Powell Research and Extension Center seeks producer ideas, feedback for research
owell – With research stations across Wyoming, the Powell Research and Extension Center (PREC) continues to look at what it can do to meet producer needs.
“The idea is, we do research projects that help farmers and ranchers, either through seeing what we have done, checking out data and variety trials, looking at ways to fertilize or in doing irrigation studies,” says Camby Reynolds, farm manager at PREC. “We specialize in irrigation studies.”
Reynolds, who has been at the farm since September 2013, says they work through a variety of projects to benefit producers.
Since beginning in September, Reynolds has worked to improve the facility, and a number of new staff members have been added to the facility.
“As the farm manager, my responsibility is to get the farm ready to do the research,” Reynolds says. “I work on the farming aspect of it – not the research.”
Irrigation Specialist Axel Garcia and recently hired Research Associate Andi Pierson conduct the research at PREC.
“PREC is looking to hire a weed scientist to have two faculty researchers,” Reynolds adds. “We also have the researchers from UW’s campus in Laramie who do projects at the station.”
Pierson helps those researchers by facilitating research, including data collection.
At PREC, the 175 acres of farmed ground is split into 30 fields, most of which are one- to two-acre plots.
“The first three fields are subsurface drip irrigation. We also have above-ground drip, and everything else is under flood irrigation,” Reynolds explains. “We also have four fields under a lateral move sprinkler.”
Because of their setup and Garcia’s knowledge, irrigation studies are conducted on a yearly basis.
“We also do research on cropping systems, tillage, fertilizer and herbicides,” says Reynolds. “We do variety trials for companies, including Simplot, Briess, Western Sugar and MillerCoors.”
Reynolds further notes that the main purpose of PREC is to provide published data available to the public, and the majority of their information is widely available.
“We also use greenhouses and hoop houses for horticulture projects, and we are growing grapes at PREC,” he adds.
Among the research projects currently planned for the station this year, Reynolds marks variety trials, planting dates and cropping systems.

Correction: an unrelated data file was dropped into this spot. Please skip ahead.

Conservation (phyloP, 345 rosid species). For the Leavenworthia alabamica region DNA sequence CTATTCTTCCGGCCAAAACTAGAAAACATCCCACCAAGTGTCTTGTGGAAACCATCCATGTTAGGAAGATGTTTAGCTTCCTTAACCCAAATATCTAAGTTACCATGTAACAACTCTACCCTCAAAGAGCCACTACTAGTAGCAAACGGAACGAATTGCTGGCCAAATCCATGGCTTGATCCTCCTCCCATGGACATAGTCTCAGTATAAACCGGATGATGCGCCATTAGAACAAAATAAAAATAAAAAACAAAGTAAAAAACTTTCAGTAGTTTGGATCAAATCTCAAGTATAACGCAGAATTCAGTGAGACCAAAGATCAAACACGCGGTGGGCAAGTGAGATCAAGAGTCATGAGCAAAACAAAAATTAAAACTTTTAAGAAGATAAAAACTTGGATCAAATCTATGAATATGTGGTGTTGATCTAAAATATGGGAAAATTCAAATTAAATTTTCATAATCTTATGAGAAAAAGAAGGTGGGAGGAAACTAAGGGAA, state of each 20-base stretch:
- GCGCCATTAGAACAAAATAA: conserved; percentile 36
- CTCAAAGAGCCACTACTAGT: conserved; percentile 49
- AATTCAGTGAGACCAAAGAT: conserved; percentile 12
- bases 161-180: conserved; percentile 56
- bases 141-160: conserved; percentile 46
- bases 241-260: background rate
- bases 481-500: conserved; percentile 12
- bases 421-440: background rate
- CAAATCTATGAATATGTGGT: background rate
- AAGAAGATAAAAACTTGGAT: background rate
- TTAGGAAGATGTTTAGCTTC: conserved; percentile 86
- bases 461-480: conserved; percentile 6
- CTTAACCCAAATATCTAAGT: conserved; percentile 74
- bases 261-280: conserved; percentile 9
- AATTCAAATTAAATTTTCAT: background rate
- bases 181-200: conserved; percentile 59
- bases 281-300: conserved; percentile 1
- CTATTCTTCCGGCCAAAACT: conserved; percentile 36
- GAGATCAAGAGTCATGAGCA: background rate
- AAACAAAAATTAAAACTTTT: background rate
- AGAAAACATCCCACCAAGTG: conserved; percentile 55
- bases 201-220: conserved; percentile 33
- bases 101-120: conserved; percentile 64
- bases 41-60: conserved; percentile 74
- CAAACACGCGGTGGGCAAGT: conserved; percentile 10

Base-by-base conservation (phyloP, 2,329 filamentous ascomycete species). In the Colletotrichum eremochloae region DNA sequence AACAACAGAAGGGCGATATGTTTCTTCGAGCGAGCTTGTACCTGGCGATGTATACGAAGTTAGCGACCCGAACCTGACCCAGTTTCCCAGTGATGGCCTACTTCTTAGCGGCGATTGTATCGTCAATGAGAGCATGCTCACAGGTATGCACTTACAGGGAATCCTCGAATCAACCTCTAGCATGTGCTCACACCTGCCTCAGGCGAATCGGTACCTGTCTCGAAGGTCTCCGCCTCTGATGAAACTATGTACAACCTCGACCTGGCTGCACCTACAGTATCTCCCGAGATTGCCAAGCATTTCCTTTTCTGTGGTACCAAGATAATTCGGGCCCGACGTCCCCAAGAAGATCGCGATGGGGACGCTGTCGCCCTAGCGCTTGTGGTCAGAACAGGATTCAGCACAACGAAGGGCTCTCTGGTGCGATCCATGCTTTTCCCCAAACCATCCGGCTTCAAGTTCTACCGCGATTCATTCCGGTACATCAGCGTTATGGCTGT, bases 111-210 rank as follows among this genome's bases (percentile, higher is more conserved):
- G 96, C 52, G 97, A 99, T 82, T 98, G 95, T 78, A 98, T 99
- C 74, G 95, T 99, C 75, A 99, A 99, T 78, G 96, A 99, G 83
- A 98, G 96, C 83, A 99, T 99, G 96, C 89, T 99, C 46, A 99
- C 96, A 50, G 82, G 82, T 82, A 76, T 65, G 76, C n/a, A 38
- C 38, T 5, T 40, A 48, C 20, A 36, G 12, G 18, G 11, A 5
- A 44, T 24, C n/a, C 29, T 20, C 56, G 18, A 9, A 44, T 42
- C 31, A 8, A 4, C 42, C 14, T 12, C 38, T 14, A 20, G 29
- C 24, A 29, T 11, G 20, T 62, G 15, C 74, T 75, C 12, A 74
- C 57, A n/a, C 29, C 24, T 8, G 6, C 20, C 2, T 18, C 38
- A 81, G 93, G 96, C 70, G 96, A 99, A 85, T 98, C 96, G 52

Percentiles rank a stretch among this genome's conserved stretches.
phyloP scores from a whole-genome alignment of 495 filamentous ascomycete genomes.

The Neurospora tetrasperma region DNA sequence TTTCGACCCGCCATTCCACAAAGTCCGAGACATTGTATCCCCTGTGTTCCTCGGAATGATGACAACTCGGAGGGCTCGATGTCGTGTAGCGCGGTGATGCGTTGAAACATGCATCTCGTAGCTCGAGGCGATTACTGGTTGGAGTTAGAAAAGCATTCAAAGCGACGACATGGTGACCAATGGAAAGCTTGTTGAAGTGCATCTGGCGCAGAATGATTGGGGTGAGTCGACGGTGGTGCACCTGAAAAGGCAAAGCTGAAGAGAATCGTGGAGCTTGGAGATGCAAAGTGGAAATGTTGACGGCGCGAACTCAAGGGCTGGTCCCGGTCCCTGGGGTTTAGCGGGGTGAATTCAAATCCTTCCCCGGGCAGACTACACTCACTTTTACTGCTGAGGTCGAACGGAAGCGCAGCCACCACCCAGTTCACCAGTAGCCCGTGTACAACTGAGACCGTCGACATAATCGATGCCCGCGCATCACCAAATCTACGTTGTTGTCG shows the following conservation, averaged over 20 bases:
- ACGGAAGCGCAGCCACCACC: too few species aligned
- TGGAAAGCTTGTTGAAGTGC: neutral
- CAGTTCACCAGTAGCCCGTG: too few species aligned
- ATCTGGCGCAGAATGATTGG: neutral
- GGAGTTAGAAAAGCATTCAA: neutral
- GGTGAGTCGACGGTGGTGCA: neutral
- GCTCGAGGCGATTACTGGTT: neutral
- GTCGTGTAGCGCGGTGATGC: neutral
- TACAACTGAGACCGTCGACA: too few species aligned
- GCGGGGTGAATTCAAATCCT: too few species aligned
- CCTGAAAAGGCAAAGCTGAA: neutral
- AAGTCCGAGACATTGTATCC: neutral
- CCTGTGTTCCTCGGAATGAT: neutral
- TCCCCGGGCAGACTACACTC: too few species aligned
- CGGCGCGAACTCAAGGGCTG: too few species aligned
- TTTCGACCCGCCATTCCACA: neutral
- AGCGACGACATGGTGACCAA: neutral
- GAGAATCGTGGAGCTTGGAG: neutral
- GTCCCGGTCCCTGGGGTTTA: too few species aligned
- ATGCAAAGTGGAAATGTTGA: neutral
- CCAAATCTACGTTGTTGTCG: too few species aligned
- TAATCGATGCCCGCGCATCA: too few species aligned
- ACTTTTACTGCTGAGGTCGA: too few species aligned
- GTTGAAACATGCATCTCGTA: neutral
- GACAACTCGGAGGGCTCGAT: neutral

“Dr. Garcia has put together a project where he uses three types of tillage – conventional, strip till and no till, and he rotates beans, beets and barley – a pretty standard rotation for the Big Horn Basin,” Reynold explains. “He also puts different amounts of water on those crops to see the impacts of drought.”
The project has been in place for several years and is slated to continue for another two years, but he says it allows for several research questions to be answered in one system.
Two separate projects looking at use of phosphorus in sainfoin and sugarbeet production are also being carried out.
“We are looking at sunflower planting dates, as well, since sunflowers are taking off in the area,” Reynolds says. “This study will help us determine the best combination of when we plant and when we can shut off the irrigation water for sunflowers.”
A wide range of variety trials are being conducted, including silage corn, grain corn, barley, sunflowers and dry beans.
“We are working with Briess to do a taste nursery,” Reynolds says of one interesting project. “They produce barley for microbrewers who want small amounts of different varieties for their flavor. We try them so we can have yield notes, as well.”
At the end of the day, however, Reynolds notes that it is producer input that PREC is seeking.
“If any producers thinks of a research project they would like to see done, whether it deals with concerns about production or ideas for the future, feel free to share them,” Reynolds adds. “Maybe we can work together to see how to put those in place.”
Reynolds explains that in an ideal world, all of the research at PREC would come from producers who have questions.
“We can’t do all the research projects, but we can do some of them,” he says. “We try to help the most number of people possible.”
Reynolds spoke at WESTI Ag Days at the beginning of February.